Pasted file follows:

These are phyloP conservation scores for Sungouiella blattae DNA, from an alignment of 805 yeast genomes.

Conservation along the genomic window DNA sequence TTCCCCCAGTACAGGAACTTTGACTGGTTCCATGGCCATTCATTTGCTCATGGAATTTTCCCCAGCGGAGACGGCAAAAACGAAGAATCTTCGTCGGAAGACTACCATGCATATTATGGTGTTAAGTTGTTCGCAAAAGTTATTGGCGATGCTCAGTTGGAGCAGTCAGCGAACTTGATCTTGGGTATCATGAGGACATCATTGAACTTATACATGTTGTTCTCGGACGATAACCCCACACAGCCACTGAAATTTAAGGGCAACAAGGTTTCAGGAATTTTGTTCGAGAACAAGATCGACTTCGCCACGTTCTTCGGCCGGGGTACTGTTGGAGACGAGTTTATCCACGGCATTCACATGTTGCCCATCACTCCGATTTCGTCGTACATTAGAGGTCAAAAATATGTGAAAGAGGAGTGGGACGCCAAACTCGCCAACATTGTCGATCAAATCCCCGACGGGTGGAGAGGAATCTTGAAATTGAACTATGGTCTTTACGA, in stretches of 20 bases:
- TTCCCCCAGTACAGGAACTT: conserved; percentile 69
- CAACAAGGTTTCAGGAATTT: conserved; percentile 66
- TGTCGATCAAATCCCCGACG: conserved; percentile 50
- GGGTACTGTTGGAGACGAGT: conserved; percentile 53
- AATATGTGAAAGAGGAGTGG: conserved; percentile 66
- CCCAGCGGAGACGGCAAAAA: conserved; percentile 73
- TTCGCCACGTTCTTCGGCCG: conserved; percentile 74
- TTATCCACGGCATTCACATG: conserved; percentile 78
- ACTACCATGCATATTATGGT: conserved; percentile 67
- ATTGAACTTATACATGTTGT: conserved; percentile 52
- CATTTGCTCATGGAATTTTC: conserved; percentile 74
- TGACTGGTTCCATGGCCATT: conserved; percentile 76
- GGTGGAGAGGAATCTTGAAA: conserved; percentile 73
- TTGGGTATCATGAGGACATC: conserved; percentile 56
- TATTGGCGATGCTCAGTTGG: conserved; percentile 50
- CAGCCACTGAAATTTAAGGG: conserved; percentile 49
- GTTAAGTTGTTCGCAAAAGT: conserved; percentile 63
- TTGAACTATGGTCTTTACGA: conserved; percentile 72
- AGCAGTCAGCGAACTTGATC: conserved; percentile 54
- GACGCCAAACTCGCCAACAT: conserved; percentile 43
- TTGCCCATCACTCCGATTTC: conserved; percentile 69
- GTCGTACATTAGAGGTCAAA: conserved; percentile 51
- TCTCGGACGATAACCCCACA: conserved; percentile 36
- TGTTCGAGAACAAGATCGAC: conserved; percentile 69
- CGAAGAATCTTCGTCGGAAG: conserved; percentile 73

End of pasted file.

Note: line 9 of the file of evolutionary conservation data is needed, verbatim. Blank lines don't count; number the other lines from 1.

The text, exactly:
- TTCGCCACGTTCTTCGGCCG: conserved; percentile 74